Gregory Ibach has been appointed USDA Under Secretary of Agriculture for Marketing and Regulatory Programs. He will supervise APHIS.
Mr. Ibach has strong ties to mainstream agriculture. A fourth-generation farmer (cow-calf and rowcrops), he has served as Nebraska’s Commissioner – or Deputy – of Agriculture under three governors – since 1999. His academic background is animal science and agricultural economics.
Mr. Ibach’s nomination was supported by 60 organizations, including the Farm Bureau, National Cattlemen’s Beef Association, and National Corn Growers.
The Senate Committee on Agriculture, Nutrition & Forestry held a very friendly hearing on Mr. Ibach’s appointment on October 5, 2017 2017 (video posted at the Committee website) During the hearing – which was shortened by the need to attend to other Senate business – Senators’ attention focused on the farm conservation programs managed by the other nominee at the hearing (William Northey, nominee for Undersecretary for Farm and Foreign Agricultural Services). In response to several questions about marketing programs, Mr. Ibach said he needed to learn more about an issue.
In his formal testimony, Mr. Ibach noted the breadth of responsibilities under the jurisdiction of the Under Secretary for Marketing and Regulatory Programs and promised to find a balance between the two duties: representing and promoting the interests of farmers and ranchers; and overseeing some of the entities that regulate them. (Written testimony posted on Committee website — link above.)
“If confirmed, I will help the Secretary achieve his goals through ensuring sensible and effective regulations, responding to our customers in a timely and straight forward manner, focusing on plant and animal health program effectiveness, and fostering safe innovation that is farmer, consumer and environmentally sound.”
I summarize key points of the hearing below.
Committee Chairman Pat Roberts (R-KS) noted that foreign animal disease threats – such as avian influenza – have threatened agricultural production and asked what Mr. Ibach’s priorities would be for safeguarding animal health. Mr. Ibach said he takes very seriously APHIS’ responsibilities to keep diseases and pests out of the country and to control those that enter. He promised to learn about every program.
Ranking Democrat Debbie Stabenow (D-MI) asked Mr. Ibach about budgetary pressures. He responded by saying he would commit to doing the best job possible with available funds and to pursue efficiencies.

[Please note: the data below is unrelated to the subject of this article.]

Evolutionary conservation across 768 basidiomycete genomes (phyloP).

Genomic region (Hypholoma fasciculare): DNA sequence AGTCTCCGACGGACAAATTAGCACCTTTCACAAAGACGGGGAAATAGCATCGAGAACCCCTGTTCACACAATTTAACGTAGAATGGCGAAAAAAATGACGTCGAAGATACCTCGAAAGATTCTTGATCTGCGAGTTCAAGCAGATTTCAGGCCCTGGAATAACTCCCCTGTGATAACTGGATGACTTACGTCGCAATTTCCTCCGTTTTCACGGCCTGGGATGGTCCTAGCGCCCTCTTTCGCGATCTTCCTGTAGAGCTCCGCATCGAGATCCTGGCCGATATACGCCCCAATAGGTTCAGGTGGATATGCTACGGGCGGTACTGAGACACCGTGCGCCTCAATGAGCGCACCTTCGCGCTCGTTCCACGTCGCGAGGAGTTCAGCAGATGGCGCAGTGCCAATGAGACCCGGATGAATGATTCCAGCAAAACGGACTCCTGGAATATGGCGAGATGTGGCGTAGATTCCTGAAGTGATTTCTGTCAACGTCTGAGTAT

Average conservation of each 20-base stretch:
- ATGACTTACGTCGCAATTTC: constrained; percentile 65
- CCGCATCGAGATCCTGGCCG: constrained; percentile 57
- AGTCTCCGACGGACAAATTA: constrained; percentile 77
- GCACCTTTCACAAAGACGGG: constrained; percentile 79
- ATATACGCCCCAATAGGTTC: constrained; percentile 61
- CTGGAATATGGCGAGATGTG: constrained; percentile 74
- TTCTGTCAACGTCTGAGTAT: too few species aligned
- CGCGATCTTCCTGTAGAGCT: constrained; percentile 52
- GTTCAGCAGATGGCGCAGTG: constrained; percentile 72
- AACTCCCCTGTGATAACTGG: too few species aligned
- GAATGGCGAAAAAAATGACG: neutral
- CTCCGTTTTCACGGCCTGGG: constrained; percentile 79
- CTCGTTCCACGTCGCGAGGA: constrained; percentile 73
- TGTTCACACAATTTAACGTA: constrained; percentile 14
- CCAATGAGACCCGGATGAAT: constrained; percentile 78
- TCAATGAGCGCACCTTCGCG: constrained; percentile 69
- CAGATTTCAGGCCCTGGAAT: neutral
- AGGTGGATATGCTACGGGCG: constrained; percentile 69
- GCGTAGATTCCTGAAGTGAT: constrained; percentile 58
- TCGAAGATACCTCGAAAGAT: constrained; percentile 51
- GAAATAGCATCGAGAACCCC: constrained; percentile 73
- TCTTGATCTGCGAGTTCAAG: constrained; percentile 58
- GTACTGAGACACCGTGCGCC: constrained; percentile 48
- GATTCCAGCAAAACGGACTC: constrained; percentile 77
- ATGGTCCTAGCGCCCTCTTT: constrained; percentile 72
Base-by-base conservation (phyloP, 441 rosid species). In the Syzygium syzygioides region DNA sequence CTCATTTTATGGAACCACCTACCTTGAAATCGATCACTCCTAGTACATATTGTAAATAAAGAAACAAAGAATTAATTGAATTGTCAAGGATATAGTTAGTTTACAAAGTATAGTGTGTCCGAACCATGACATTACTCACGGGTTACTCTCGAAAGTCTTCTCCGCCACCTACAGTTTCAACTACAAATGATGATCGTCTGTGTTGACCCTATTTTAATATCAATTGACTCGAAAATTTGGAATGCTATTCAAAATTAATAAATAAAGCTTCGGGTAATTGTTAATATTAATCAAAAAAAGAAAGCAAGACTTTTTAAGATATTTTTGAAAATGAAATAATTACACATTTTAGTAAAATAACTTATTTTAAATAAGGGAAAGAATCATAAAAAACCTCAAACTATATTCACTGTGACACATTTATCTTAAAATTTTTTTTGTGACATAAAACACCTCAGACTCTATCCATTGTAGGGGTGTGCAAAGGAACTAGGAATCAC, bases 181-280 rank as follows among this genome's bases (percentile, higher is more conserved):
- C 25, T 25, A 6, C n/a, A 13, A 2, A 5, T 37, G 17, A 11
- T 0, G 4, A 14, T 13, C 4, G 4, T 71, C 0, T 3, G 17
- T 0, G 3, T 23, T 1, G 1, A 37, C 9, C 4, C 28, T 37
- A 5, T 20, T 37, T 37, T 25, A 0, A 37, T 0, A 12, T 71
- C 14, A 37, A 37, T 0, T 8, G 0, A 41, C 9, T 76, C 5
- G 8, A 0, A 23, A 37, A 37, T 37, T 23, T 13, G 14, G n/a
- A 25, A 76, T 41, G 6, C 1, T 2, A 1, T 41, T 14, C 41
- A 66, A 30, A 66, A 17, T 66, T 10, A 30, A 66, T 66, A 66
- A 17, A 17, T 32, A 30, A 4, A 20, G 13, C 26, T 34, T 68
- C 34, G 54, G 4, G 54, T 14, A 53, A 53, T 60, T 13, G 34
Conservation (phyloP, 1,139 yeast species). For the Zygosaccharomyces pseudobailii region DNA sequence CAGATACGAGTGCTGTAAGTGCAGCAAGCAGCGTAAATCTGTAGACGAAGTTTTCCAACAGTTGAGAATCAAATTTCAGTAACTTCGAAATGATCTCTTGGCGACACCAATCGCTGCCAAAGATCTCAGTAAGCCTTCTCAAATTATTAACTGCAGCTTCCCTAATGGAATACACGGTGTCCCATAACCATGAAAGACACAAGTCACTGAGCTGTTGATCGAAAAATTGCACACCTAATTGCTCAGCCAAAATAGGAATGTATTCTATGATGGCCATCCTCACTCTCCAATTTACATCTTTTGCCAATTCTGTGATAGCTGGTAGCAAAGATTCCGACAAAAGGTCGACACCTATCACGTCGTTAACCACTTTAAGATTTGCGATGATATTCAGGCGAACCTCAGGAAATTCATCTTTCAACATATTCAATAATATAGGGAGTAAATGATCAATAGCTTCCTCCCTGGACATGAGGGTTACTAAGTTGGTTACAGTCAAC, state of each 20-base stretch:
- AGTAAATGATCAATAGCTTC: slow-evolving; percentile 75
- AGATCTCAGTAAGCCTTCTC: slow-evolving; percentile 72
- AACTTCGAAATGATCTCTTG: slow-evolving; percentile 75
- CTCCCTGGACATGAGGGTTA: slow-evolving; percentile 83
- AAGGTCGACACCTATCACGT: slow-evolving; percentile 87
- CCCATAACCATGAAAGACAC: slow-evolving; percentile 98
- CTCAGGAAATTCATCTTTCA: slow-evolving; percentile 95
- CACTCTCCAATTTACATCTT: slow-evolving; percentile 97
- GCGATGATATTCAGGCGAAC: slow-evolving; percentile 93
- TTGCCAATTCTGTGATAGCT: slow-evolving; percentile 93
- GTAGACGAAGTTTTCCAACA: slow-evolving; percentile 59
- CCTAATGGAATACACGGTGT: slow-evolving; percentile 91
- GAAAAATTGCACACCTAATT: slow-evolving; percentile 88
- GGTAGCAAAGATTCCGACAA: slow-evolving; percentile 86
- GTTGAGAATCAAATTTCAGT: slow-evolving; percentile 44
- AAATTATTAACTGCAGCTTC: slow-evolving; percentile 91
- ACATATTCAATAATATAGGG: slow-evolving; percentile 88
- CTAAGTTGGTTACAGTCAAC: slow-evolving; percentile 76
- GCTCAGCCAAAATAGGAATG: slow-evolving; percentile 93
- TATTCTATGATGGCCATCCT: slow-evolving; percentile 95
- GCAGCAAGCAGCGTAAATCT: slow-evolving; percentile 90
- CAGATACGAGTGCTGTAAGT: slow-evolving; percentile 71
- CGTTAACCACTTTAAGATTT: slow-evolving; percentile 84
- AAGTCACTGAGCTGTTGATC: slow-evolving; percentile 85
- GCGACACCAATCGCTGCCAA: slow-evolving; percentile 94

Amy Klobuchar (D-MN) was also concerned about disease threats to Minnesota’s large-scale turkey and hog producers.
John Hoeven (R-ND) pressed Mr. Ibach to find a solution to blackbirds as a threat to agriculture. Mr. Ibach said they are a problem in Nebraska, too. He promised to seek a “balanced” approach that preserved wildlife “when appropriate” while protecting farmers from destruction and disease threats.
Senator Leahy (D-VT) submitted questions pertinent to our concerns about tree-killing pests. Noting that Mr. Ibach had spoken about the pest threat to farmers, ranchers, and producers but had made no mention of the forest pests, Senator Leahy asked:
- What familiarity do you have with APHIS’ work to keep out invasive forests pests that threaten our nation’s forests and the rural jobs and economy those forests support?
Mr. Ibach replied: I am familiar with the work that APHIS does in partnership with states to keep out and eradicate forest pests. In fact, in Nebraska, we have been working closely with APHIS prior to and since Emerald Ash Borer was found in the state for the first-time last year. These pests can absolutely devastate our forests, and if confirmed, I would work to make sure that APHIS’ pest programs, including those to protect the green mountains of Vermont, are effective.
- Can you tell me how many wood and tree pests APHIS inspectors find every year, which theoretically should not have made it to our shores if importers were using the best available processes and phytosanitary practices to keep American agriculture and natural resources safe? And do you commit to looking into this issue and finding ways to safeguard both American agriculture and our natural resources?
Mr. Ibach replied: I do not have that data, but commit to learning more and working every day to protect American agriculture and natural resources if confirmed.
Senator Roberts said that the Committee would act soon to approve the nominations of Gregory Ibach and William Northey.
The Under Secretary for Marketing and Regulatory Programs sets the tone for APHIS’ efforts. This person can prompt aggressive protection efforts … or block such efforts by opposition or indifference. Let’s hope that Mr. Ibach plays the former role!
Posted by Faith Campbell
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